While industry battens down the hatches in many African countries ahead of polls, business confidence in Kenya appears to be growing. Yet it is a moot point whether economic growth, promoted by the president as the best in 30 years, has come in spite of, or because, of the government. The Kibaki administration has not launched any sweeping reforms. But the peaceful transition to a different regime inspired a fresh optimism in the country.
Three things, broadly, have created a better environment for business. The first is a decline in political interference in company affairs. Second, the government has begun to tackle a mass of rules and regulations that are stifling productivity and innovation, most notably a thicket of 1,325 business licences required for all manner of things. Dozens have been cut or simplified already and Amos Kimunya, the finance minister, says he wants no more than 400 to remain.
Nicholas Nesbitt, chief executive of KenCall, a call centre group, says: “The government has said: ‘We have to create an environment for business and get out of the way.’ But it does take a while to get out the way because some politicians think differently.”
Third is macroeconomic stability. Though the government is probably claiming credit for the results of some measures put in place during the Moi era, underlying inflation, interest rates and the value of the shilling have steadied. The risk of nasty economic shocks has thus fallen, giving industrialists more confidence to plan and invest for the future.
Some of the more basic foundations for growth, however, are part of the country’s fabric. Beyond its sunshine-and-safari image, Kenya has long had a more developed industrial base than its neighbours.
It has a stronger banking sector, a reasonably deep well of management and labour skills, and multinationals such as Barclays, Unilever and Diageo have had big operations in the country for years. It is east Africa’s biggest economy and a pivotal trade hub. It has been largely free of the big ethnic conflicts that have beset most of its neighbours, and it is not endowed with the mineral wealth that has been a curse as much as a blessing to others.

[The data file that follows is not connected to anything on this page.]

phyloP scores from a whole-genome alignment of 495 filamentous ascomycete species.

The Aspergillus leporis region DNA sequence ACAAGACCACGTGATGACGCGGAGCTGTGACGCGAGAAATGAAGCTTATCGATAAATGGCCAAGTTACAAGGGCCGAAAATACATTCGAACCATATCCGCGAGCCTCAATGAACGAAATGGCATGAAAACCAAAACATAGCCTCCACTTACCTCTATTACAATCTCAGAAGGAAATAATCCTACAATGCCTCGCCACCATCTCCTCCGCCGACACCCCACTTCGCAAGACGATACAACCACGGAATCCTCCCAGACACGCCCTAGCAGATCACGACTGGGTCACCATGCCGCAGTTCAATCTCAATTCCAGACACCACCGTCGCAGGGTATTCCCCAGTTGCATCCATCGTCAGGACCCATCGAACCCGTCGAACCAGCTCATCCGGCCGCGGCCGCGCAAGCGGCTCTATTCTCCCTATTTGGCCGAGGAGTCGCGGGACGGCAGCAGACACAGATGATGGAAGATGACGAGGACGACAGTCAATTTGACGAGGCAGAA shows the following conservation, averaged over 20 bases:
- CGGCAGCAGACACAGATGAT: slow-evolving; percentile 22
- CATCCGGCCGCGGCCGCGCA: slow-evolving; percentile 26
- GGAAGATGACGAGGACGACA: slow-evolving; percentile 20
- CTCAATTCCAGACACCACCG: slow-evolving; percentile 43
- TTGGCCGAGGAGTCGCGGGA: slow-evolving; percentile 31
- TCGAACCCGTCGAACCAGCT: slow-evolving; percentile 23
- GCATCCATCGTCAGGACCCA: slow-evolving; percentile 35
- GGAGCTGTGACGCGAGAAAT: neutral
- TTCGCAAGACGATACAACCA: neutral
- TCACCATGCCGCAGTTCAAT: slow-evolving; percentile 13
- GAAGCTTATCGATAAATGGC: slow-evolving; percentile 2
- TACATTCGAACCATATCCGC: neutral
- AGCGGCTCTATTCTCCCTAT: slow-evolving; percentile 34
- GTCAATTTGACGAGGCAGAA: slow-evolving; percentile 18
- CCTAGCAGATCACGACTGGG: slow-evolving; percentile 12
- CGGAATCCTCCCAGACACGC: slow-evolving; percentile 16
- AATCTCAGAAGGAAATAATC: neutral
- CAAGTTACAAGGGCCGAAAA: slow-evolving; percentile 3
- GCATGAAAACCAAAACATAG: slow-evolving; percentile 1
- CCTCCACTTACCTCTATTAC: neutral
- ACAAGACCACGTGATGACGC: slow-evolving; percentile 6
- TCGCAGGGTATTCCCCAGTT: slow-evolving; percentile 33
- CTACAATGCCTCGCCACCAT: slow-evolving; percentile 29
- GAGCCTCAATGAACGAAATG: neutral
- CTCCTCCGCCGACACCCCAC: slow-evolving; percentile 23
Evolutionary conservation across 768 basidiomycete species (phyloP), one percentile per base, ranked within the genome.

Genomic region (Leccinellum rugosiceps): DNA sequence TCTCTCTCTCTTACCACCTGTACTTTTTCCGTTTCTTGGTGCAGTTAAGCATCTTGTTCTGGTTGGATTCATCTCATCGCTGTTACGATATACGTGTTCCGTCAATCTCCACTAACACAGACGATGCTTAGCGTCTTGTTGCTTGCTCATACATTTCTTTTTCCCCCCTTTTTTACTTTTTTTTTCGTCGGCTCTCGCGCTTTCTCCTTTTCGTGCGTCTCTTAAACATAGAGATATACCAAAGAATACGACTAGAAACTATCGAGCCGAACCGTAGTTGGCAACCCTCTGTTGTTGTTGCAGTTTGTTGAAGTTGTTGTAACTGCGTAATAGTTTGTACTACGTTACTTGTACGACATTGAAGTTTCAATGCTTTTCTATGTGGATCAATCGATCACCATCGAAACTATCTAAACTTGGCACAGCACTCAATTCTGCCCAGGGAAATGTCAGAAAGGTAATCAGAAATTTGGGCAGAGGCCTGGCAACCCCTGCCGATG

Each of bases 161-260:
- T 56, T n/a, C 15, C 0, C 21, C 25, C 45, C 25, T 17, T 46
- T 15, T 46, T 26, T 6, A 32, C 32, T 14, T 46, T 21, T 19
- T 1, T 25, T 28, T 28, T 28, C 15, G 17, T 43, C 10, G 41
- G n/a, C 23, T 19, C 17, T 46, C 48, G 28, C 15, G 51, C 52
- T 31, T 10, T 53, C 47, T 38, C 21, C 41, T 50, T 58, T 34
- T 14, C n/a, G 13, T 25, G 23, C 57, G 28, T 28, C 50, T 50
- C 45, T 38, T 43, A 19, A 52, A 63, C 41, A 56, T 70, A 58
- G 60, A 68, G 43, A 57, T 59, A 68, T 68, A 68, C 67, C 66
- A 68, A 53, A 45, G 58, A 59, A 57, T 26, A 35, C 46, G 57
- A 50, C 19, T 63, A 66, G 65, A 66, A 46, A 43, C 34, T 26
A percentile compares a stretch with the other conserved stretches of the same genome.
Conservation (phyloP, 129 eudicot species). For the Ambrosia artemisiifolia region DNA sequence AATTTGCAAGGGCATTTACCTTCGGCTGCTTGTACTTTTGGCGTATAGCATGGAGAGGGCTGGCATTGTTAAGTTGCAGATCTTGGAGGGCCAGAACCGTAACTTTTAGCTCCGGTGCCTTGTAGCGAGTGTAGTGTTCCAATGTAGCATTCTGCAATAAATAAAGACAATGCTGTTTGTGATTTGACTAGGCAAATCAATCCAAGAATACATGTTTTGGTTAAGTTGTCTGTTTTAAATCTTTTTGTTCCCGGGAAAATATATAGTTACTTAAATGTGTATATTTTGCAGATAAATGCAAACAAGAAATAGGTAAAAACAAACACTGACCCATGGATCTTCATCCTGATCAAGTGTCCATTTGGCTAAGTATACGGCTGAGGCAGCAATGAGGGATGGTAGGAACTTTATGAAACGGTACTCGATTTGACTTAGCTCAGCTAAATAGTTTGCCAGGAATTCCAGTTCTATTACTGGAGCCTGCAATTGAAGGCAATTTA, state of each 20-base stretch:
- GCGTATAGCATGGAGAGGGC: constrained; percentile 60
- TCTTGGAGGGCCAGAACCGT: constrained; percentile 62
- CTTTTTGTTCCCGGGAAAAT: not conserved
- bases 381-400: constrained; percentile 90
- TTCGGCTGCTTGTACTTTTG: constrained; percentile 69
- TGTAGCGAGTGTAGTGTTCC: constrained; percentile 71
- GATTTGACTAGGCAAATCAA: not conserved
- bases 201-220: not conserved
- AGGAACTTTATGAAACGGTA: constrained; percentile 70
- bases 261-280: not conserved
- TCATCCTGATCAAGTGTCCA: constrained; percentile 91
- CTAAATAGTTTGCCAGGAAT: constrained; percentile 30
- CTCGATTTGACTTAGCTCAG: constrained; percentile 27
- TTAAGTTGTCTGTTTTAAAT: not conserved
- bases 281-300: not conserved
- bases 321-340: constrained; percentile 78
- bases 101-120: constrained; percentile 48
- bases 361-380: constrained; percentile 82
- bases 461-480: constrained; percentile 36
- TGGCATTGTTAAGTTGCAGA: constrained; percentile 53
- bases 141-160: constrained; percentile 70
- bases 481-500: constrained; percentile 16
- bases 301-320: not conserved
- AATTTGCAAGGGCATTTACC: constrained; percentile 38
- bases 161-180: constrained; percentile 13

Nevertheless Kenya is no business paradise. Far from it. For a start, corruption remains endemic, sapping profits, preventing reform, and perverting the circulation of capital. Mr Kibaki was elected on an anti-graft ticket as much as an anti-Moi ticket, but has failed to rein in both petty and grand corruption.
A stigma that was not previously attached to bribes and kick-backs has developed. But no top officials have been prosecuted and thegovernment has become embroiled in a scandal of its own, the Anglo-Leasing saga.
Kim Howells, a UK foreign office minister, said last November: “People can be bought, right from the person who works at the docks in Mombasa up to the government.” Yet while corruption remains a near-obsession for international donors, many Kenyans view it with a weary sense of resignation.
It is something else – Kenya’s abysmal infrastructure – that inspires the angry passion of business people. Roads are crumbling, the railway is a relic of the colonial era, the port is bunged up, and the electricity supply keeps cutting out. Crime and insecurity are also enervating sources of fear, stoked this year by a spate of deadly carjackings in the capital and a series of beheadings by a criminal sect known as Mungiki.